If the exclusion were granted, the Heat would then waive Bosh in conjunction with the ruling and receive the associated cap relief — instantly wiping away the $23.7 million salary for 2016-17, the $25.3 million salary for 2017-18 and the $26.8 million salary for 2018-19.

Potential Cap Hit Return

If the Heat were to be granted cap relief from his contract, Bosh would not be permitted to play for the Heat ever again. But nothing prevents him from attempting to return elsewhere (even immediately thereafter), if a team is willing to sign him.

If Bosh were to join another team (even at the minimum salary) and play at least 25 regular- and/or post-season games in any one season, effectively “proving the doctor wrong,” the cap hits would be returned to the Heat’s cap for the then-current and any future seasons.


The question then becomes: If the Heat were to apply for a career-ending injury exclusion, would it be granted?

The answer may well depend upon the circumstances at the time of the application.

SCENARIO 1: Bosh Suffers a Third Clotting Episode Before Training Camp

If Bosh were to suffer a third verifiable clotting episode prior to the start of training camp, he would likely recognize the situation as life-threatening and thus career-ending. Bosh would likely agree to retire, and the Heat would undoubtedly receive the associated cap relief on or after Feb. 9, 2017.

Things get a big more tricky, however, if not.

Before the Heat is even eligible to apply for the exclusion on or after Feb. 9, 2017, Bosh could potentially participate in training camp, play any or all preseason games, and play up to nine regular season games (prior to Dec. 11, 2015) without affecting the timeline for potential cap relief.

Whether the Heat will allow Bosh to participate in training camp, during the preseason or those up to nine regular season games is yet to be determined.

If the Heat does allow Bosh to play, it will be telling.

SCENARIO 2: Bosh Suffers a Third Clotting Episode During Training Camp or Thereafter

If Bosh were to suffer a third clotting episode during training camp or thereafter, Bosh would again undoubtedly recognize the situation as life-threatening and career-ending. He would likely agree to retire, and the Heat would undoubtedly receive the associated cap relief.

If Bosh were to have played fewer than 10 games at that point, the Heat could apply for the exclusion on or after Feb. 9, 2017. If he were to have played 10 or more games, the Heat would be prohibited from applying until the one-year anniversary of his last game played.

SCENARIO 3: Bosh Does Not Suffer a Third Clotting Episode During Training Camp or Thereafter

If Bosh were to participate in training camp, the preseason and/or up to nine or more regular season games and not have suffered a recurrence, it is difficult to see how the Heat would get a physician to conclude that Bosh’s situation is career-ending and, in turn, receive the associated cap relief. He will, after all, have been playing and practicing without incident.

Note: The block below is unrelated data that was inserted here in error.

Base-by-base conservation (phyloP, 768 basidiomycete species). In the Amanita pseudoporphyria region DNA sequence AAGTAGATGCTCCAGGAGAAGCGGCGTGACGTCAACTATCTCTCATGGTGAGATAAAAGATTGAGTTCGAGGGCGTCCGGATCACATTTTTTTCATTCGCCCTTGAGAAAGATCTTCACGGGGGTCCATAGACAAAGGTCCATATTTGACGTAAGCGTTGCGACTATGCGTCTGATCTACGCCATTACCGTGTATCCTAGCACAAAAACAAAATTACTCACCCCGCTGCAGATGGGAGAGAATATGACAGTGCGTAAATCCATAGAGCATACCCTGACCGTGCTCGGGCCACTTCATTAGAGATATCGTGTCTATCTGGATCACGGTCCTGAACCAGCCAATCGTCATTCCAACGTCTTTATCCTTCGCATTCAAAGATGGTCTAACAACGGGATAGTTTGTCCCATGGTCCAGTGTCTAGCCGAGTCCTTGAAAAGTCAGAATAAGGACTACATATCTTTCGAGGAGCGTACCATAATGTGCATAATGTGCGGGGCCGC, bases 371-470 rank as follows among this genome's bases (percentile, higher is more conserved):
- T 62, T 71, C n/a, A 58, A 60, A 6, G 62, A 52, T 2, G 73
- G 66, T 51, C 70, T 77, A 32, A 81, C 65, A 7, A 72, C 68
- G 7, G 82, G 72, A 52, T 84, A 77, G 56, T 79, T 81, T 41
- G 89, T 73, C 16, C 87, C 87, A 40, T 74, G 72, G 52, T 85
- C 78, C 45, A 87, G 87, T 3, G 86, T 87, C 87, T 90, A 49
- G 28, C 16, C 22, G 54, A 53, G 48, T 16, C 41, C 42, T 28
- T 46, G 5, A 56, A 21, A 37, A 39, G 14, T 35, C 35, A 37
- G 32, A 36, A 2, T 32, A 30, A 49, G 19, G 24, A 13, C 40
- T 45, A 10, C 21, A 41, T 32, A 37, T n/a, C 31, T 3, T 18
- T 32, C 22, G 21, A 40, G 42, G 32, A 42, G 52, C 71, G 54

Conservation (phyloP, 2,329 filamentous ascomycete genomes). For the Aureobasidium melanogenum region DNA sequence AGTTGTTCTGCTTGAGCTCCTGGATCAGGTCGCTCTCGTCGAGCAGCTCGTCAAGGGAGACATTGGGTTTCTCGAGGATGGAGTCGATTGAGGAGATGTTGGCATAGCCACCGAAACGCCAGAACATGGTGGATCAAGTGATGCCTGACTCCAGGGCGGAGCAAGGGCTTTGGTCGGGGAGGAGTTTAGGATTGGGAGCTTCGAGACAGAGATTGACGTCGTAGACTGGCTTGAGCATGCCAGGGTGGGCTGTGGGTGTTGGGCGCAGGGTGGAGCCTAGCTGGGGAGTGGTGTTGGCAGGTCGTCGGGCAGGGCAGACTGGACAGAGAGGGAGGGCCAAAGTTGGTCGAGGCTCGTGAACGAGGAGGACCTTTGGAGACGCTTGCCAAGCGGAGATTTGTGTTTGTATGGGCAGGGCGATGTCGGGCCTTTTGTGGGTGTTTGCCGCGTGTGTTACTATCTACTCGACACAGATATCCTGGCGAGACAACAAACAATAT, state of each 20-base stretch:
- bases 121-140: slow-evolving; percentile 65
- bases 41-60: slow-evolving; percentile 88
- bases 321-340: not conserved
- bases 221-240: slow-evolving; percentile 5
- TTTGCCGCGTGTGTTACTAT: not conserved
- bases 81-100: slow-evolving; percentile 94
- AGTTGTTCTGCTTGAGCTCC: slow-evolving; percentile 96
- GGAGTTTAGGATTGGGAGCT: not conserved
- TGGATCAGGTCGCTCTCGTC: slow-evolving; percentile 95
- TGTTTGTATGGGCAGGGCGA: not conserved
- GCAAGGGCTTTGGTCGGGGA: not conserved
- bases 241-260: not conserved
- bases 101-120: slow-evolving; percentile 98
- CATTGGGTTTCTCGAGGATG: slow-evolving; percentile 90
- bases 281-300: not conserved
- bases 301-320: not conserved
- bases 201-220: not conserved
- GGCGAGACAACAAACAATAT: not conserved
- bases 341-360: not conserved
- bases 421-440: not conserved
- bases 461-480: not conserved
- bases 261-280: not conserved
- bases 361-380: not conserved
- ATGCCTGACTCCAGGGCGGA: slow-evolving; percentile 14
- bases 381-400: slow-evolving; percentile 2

It would be difficult to believe the team would even want to try for such relief in this scenario. Bosh is, after all, perhaps the league’s best perimeter-oriented power forward, a critical Heat need.

SCENARIO 4: The Heat Doesn’t Clear Bosh For Play

If the Heat doesn’t allow Bosh to play, things could quickly get contentious.

Bosh could potentially seek to get the players association involved. But neither he nor his agent Henry Thomas nor the players association would have the authority to dictate to the Heat how it chooses to manage its own fully compensated player. Teams have the right to determine if a player practices or plays. The player has no remedy if he doesn’t like the decision. The team can DNP him the entire season, for any reason. They’re under no obligation to play him.

But things could either prove easy or challenging, depending upon how Bosh handles the situation.

If Bosh wants to make things difficult for the Heat, he could.

The physician that would ultimately make the determination as to whether Bosh has sustained a career-ending injury would need to be jointly selected by the league and players association. In other words, the league and the players association (presumably, in coordination with Bosh) would need to agree upon such a physician. There are physicians who have cleared athletes in similar situations to Bosh for play while utilizing blood thinners that leave the system before each game (including for NHL player Tomas Fleischmann). Bosh and the players association, knowing that, could push for one of those physicians to be selected.